Bitcoin War: The First Real Threat to Bitcoin?

Posted on Mar 17, 2012 by rasengan
DJ Turntable
Scumbag Bitcoin Miner

For most Bitcoiners, it is a well known fact that there is a significant risk in the decentralized peer-to-peer currency pertaining to hashing power.  In order to maintain a perfectly democratic internet currency, no one single entity should ever have control of 51%, or greater, of the total network hashing power.

Today, one of our researchers discovered that according to Blockchain.INFO, a miner at currently has approximately 15% of the total hashing power.  This, in itself, is every day news.  However, the strange or even frightening fact is that it is producing empty blocks (single transaction blocks).  If this 15% turned into 51%, it could have the potential to kill bitcoin.   Why are they doing this?  There are a few possible reasons:

1. The entity may have discovered a method for increasing mining ROI, and essentially, is earning its 50 bitcoins per block much more quickly than others.  In general when finding a block, hashes for every transaction must be computed.  When computing 1 transaction per block versus 100, you can imagine the latter would be more costly than the former.  However, this means that the entity would not receive any fees for processing transactions.  It is difficult, at the current time, to determine whether this would be beneficial.

2. The entity is willing to blow money on mining these empty blocks.  Essentially, this could lead to a complete stop in bitcoin transaction processing.  If the entity obtains 51% of hashing power and fully stops processing transactions while mining against only its own blocks, the block chain will become useless.  Some people who might do this include governments, banks, competing currencies, or ridiculously wealthy and bored individuals who have a vendetta against bitcoin.

3. This could also be a botnet that does not wish to deal with the hassle of constantly sending all of the current transaction information to its zombies.  This would be more for coding simplicity rather than for financial gain.

As of today, there is still very little risk.  Additionally, assuming this entity falls under the #1 listed above (i.e., not entirely malicious), the worst thing that will happen is that bitcoin transaction confirmations will be slowed down by whatever percent of hashing power they are “contributing,” and Jerry McGuire will yell “SHOW ME THE MONEY!”

So what is it?  Is this entity generously increasing their ROI, or is it attacking and taking over?  With the recent security advisories and, of course, the widely publicized hacks, it looks like the WWW (Wild Wild West) is in full effect.

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  1. Ɠ⊙иƶǾдҡĿдиɗ

    Am I missing something?

    I see absolutely no way to get meaningful profit out of a >50% attack. It’d be short-lived and in short order it would drive the value of BTC to zero.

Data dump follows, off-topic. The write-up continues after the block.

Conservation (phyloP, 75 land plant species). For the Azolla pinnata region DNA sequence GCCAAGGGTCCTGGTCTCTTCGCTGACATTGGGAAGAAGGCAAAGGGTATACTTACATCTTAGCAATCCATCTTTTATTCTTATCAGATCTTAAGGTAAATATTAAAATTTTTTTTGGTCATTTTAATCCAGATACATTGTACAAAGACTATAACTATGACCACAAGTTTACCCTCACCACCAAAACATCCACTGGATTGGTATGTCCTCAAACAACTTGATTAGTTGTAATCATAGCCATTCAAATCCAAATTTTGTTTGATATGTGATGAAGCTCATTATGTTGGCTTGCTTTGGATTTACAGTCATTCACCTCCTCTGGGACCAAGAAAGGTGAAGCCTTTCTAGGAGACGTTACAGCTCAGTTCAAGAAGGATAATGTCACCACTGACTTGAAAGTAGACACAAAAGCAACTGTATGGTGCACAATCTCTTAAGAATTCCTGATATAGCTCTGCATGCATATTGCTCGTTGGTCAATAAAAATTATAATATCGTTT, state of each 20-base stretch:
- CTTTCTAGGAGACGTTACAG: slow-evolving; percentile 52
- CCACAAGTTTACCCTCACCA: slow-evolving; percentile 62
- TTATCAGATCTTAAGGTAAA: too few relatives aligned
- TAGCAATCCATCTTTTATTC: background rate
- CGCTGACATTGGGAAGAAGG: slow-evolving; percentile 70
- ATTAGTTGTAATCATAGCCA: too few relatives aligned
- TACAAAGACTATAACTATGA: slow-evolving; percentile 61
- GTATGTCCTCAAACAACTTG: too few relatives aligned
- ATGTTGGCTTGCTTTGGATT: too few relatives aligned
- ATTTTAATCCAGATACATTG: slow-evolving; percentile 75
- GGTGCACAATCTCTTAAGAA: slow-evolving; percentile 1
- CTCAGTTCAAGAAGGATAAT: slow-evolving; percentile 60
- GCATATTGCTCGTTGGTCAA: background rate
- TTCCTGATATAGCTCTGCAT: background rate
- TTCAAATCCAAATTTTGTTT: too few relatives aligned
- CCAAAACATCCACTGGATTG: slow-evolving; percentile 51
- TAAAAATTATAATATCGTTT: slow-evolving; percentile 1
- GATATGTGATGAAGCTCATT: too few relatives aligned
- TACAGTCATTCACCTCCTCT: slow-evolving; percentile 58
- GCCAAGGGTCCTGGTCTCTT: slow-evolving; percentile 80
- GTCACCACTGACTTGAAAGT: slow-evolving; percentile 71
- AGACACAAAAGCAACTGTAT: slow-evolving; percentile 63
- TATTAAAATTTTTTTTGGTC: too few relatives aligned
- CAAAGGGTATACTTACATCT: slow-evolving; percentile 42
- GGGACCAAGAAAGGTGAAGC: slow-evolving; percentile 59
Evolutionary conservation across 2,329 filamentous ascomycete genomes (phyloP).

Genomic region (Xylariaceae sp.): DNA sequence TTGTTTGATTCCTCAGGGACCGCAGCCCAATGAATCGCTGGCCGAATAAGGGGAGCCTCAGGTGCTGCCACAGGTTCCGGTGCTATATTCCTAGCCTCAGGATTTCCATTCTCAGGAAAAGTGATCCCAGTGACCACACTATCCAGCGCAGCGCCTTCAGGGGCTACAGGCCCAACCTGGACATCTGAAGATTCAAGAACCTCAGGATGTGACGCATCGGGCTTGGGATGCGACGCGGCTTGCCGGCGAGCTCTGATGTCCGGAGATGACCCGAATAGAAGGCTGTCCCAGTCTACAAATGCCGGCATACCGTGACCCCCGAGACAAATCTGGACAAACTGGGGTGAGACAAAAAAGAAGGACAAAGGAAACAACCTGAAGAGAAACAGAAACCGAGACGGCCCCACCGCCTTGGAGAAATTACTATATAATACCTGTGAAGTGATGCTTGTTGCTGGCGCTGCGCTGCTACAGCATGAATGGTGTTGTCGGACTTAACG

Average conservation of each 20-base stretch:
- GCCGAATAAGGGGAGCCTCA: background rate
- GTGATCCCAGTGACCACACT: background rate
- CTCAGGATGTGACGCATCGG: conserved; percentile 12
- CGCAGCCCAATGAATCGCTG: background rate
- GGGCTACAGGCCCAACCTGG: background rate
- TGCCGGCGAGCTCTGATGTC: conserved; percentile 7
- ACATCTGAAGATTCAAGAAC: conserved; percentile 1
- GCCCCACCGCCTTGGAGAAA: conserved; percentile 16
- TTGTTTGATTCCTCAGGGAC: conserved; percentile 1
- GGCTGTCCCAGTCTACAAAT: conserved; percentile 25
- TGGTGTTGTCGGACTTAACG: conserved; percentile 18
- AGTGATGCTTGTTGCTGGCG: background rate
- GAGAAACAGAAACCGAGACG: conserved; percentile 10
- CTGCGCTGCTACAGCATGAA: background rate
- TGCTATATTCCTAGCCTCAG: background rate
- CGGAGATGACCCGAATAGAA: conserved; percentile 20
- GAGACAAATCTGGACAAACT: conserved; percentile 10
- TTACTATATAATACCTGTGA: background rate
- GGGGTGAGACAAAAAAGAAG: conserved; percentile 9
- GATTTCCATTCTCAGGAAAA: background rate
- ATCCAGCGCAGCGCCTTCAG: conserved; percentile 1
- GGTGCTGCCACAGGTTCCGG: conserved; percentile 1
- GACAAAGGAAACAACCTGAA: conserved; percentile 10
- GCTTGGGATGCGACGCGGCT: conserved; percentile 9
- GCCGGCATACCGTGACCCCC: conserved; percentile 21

On the other hand, if you had that much of the network (or just under 50%) under your control and you just kept mining coins, wouldn’t you be making great hods of money consistently for the foreseeable future?

    Seems like the only entity that’d be motivated to try a >50% attack would be a large government, intending to destroy bitcoin forever.

    And the bigger the network gets and the bigger the market value of it gets, the more political power will exist that will want to stop that from happening.

    If you’re a government leader and you obliterate US$1.4 billion in value in an instant, you’re going to piss a lot of people off, and some of them might go crazy and try to kill you.

    If the total value of BTC hits US$100 billion, or US$1 trillion, and you’re a government leader and you authorize obliterating that value, that’s orders of magnitude more chances that some angry person who lost a lot of money is coming after you, and orders of magnitude more likelihood that one of those angry people is competent enough to get you.

    I am also curious: is there no way to alter the bitcoin infrastructure to block anybody who takes control of more than a certain % of the network?

    11 years ago
  2. Hans

    Whats the date for this article?

    11 years ago
  3. 64bit

    The hashing power it would take to achieve 51% of the network hashes isn’t a constant number, and thanks to the pump and dump of April 2013, we have alot more people interested in mining. Also one should note the ASIC releases and the hashing power they bring to the network.

    11 years ago
  4. spongecake

    Lol you guys worry too much. Do you really think the entire scene of underground computer hackers and enthusiasts will allow this to happen? They have gone up against much bigger opponents in the past, when they felt threatened or provoked. This is no different. Do you think groups that interact on IRC or come from the /b/ world are gonna let some “big banker” type come in and destroy their currency? Good luck ;)

    11 years ago